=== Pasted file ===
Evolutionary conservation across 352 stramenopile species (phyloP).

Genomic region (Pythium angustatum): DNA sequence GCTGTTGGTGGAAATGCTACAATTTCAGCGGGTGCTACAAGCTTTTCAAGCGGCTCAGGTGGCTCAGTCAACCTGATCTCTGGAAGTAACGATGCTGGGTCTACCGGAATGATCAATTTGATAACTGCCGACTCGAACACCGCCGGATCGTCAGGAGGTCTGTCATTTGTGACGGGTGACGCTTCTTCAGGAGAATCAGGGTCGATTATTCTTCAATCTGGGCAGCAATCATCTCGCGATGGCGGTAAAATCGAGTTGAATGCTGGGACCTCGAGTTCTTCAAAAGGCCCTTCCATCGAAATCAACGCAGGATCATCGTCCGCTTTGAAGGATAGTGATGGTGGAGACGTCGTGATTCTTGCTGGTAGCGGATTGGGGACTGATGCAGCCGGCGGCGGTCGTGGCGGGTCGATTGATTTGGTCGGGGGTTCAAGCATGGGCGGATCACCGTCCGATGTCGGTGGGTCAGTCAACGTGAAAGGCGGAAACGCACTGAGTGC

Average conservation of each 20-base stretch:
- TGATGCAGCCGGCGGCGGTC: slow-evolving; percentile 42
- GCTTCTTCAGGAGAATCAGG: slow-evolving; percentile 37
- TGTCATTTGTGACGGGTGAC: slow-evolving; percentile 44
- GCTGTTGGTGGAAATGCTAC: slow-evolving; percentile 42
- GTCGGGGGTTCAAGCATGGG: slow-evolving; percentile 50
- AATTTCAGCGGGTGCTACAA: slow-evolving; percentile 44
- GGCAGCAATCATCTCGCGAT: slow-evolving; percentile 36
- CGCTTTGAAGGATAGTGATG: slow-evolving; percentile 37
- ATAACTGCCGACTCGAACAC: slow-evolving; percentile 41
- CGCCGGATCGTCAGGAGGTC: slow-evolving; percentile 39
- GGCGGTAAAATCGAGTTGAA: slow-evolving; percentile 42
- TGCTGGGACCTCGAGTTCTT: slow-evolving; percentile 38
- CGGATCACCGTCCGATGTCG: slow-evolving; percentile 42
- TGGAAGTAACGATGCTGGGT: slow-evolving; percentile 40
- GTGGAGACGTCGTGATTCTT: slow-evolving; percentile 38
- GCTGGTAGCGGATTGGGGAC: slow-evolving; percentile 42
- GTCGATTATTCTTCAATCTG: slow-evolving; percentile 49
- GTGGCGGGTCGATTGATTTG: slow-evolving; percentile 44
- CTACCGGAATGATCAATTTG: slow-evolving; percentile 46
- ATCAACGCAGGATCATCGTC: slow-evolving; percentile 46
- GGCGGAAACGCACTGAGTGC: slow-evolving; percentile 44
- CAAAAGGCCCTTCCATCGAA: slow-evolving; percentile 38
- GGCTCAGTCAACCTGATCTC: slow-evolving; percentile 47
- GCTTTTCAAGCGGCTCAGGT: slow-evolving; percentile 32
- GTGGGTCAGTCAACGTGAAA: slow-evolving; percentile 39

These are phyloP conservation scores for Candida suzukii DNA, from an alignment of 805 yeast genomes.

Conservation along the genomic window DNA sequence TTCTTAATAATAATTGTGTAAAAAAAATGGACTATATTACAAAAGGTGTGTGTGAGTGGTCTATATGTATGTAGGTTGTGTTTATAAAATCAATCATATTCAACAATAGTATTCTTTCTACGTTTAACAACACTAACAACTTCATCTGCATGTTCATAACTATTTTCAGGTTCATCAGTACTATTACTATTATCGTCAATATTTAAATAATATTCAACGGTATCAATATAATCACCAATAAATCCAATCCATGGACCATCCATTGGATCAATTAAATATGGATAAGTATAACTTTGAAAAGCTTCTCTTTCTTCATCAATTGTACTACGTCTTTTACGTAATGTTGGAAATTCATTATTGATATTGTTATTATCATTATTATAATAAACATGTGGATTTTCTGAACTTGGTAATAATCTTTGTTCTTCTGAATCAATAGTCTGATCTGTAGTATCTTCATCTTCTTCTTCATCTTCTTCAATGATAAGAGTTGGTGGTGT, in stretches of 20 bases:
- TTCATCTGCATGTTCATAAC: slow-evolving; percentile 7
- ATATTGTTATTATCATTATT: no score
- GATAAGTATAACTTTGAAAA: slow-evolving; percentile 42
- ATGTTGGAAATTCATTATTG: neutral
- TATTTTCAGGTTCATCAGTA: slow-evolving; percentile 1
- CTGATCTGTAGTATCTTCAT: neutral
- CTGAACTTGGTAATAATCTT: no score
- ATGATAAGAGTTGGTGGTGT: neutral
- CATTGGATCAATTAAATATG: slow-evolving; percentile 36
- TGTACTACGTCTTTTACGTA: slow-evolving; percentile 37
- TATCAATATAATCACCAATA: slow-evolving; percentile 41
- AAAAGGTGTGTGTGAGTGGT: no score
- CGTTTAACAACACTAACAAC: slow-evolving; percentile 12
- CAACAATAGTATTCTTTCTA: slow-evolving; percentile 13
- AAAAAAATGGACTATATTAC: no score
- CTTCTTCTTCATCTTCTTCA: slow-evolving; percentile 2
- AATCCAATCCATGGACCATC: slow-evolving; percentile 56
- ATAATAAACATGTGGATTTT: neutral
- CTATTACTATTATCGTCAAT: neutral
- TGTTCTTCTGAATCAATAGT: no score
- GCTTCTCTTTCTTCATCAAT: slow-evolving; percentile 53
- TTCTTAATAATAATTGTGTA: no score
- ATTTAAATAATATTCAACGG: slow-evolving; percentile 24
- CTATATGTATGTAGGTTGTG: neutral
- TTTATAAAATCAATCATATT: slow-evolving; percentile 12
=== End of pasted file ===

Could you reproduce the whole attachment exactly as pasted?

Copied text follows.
Evolutionary conservation across 352 stramenopile species (phyloP).

Genomic region (Pythium angustatum): DNA sequence GCTGTTGGTGGAAATGCTACAATTTCAGCGGGTGCTACAAGCTTTTCAAGCGGCTCAGGTGGCTCAGTCAACCTGATCTCTGGAAGTAACGATGCTGGGTCTACCGGAATGATCAATTTGATAACTGCCGACTCGAACACCGCCGGATCGTCAGGAGGTCTGTCATTTGTGACGGGTGACGCTTCTTCAGGAGAATCAGGGTCGATTATTCTTCAATCTGGGCAGCAATCATCTCGCGATGGCGGTAAAATCGAGTTGAATGCTGGGACCTCGAGTTCTTCAAAAGGCCCTTCCATCGAAATCAACGCAGGATCATCGTCCGCTTTGAAGGATAGTGATGGTGGAGACGTCGTGATTCTTGCTGGTAGCGGATTGGGGACTGATGCAGCCGGCGGCGGTCGTGGCGGGTCGATTGATTTGGTCGGGGGTTCAAGCATGGGCGGATCACCGTCCGATGTCGGTGGGTCAGTCAACGTGAAAGGCGGAAACGCACTGAGTGC

Average conservation of each 20-base stretch:
- TGATGCAGCCGGCGGCGGTC: slow-evolving; percentile 42
- GCTTCTTCAGGAGAATCAGG: slow-evolving; percentile 37
- TGTCATTTGTGACGGGTGAC: slow-evolving; percentile 44
- GCTGTTGGTGGAAATGCTAC: slow-evolving; percentile 42
- GTCGGGGGTTCAAGCATGGG: slow-evolving; percentile 50
- AATTTCAGCGGGTGCTACAA: slow-evolving; percentile 44
- GGCAGCAATCATCTCGCGAT: slow-evolving; percentile 36
- CGCTTTGAAGGATAGTGATG: slow-evolving; percentile 37
- ATAACTGCCGACTCGAACAC: slow-evolving; percentile 41
- CGCCGGATCGTCAGGAGGTC: slow-evolving; percentile 39
- GGCGGTAAAATCGAGTTGAA: slow-evolving; percentile 42
- TGCTGGGACCTCGAGTTCTT: slow-evolving; percentile 38
- CGGATCACCGTCCGATGTCG: slow-evolving; percentile 42
- TGGAAGTAACGATGCTGGGT: slow-evolving; percentile 40
- GTGGAGACGTCGTGATTCTT: slow-evolving; percentile 38
- GCTGGTAGCGGATTGGGGAC: slow-evolving; percentile 42
- GTCGATTATTCTTCAATCTG: slow-evolving; percentile 49
- GTGGCGGGTCGATTGATTTG: slow-evolving; percentile 44
- CTACCGGAATGATCAATTTG: slow-evolving; percentile 46
- ATCAACGCAGGATCATCGTC: slow-evolving; percentile 46
- GGCGGAAACGCACTGAGTGC: slow-evolving; percentile 44
- CAAAAGGCCCTTCCATCGAA: slow-evolving; percentile 38
- GGCTCAGTCAACCTGATCTC: slow-evolving; percentile 47
- GCTTTTCAAGCGGCTCAGGT: slow-evolving; percentile 32
- GTGGGTCAGTCAACGTGAAA: slow-evolving; percentile 39

These are phyloP conservation scores for Candida suzukii DNA, from an alignment of 805 yeast genomes.

Conservation along the genomic window DNA sequence TTCTTAATAATAATTGTGTAAAAAAAATGGACTATATTACAAAAGGTGTGTGTGAGTGGTCTATATGTATGTAGGTTGTGTTTATAAAATCAATCATATTCAACAATAGTATTCTTTCTACGTTTAACAACACTAACAACTTCATCTGCATGTTCATAACTATTTTCAGGTTCATCAGTACTATTACTATTATCGTCAATATTTAAATAATATTCAACGGTATCAATATAATCACCAATAAATCCAATCCATGGACCATCCATTGGATCAATTAAATATGGATAAGTATAACTTTGAAAAGCTTCTCTTTCTTCATCAATTGTACTACGTCTTTTACGTAATGTTGGAAATTCATTATTGATATTGTTATTATCATTATTATAATAAACATGTGGATTTTCTGAACTTGGTAATAATCTTTGTTCTTCTGAATCAATAGTCTGATCTGTAGTATCTTCATCTTCTTCTTCATCTTCTTCAATGATAAGAGTTGGTGGTGT, in stretches of 20 bases:
- TTCATCTGCATGTTCATAAC: slow-evolving; percentile 7
- ATATTGTTATTATCATTATT: no score
- GATAAGTATAACTTTGAAAA: slow-evolving; percentile 42
- ATGTTGGAAATTCATTATTG: neutral
- TATTTTCAGGTTCATCAGTA: slow-evolving; percentile 1
- CTGATCTGTAGTATCTTCAT: neutral
- CTGAACTTGGTAATAATCTT: no score
- ATGATAAGAGTTGGTGGTGT: neutral
- CATTGGATCAATTAAATATG: slow-evolving; percentile 36
- TGTACTACGTCTTTTACGTA: slow-evolving; percentile 37
- TATCAATATAATCACCAATA: slow-evolving; percentile 41
- AAAAGGTGTGTGTGAGTGGT: no score
- CGTTTAACAACACTAACAAC: slow-evolving; percentile 12
- CAACAATAGTATTCTTTCTA: slow-evolving; percentile 13
- AAAAAAATGGACTATATTAC: no score
- CTTCTTCTTCATCTTCTTCA: slow-evolving; percentile 2
- AATCCAATCCATGGACCATC: slow-evolving; percentile 56
- ATAATAAACATGTGGATTTT: neutral
- CTATTACTATTATCGTCAAT: neutral
- TGTTCTTCTGAATCAATAGT: no score
- GCTTCTCTTTCTTCATCAAT: slow-evolving; percentile 53
- TTCTTAATAATAATTGTGTA: no score
- ATTTAAATAATATTCAACGG: slow-evolving; percentile 24
- CTATATGTATGTAGGTTGTG: neutral
- TTTATAAAATCAATCATATT: slow-evolving; percentile 12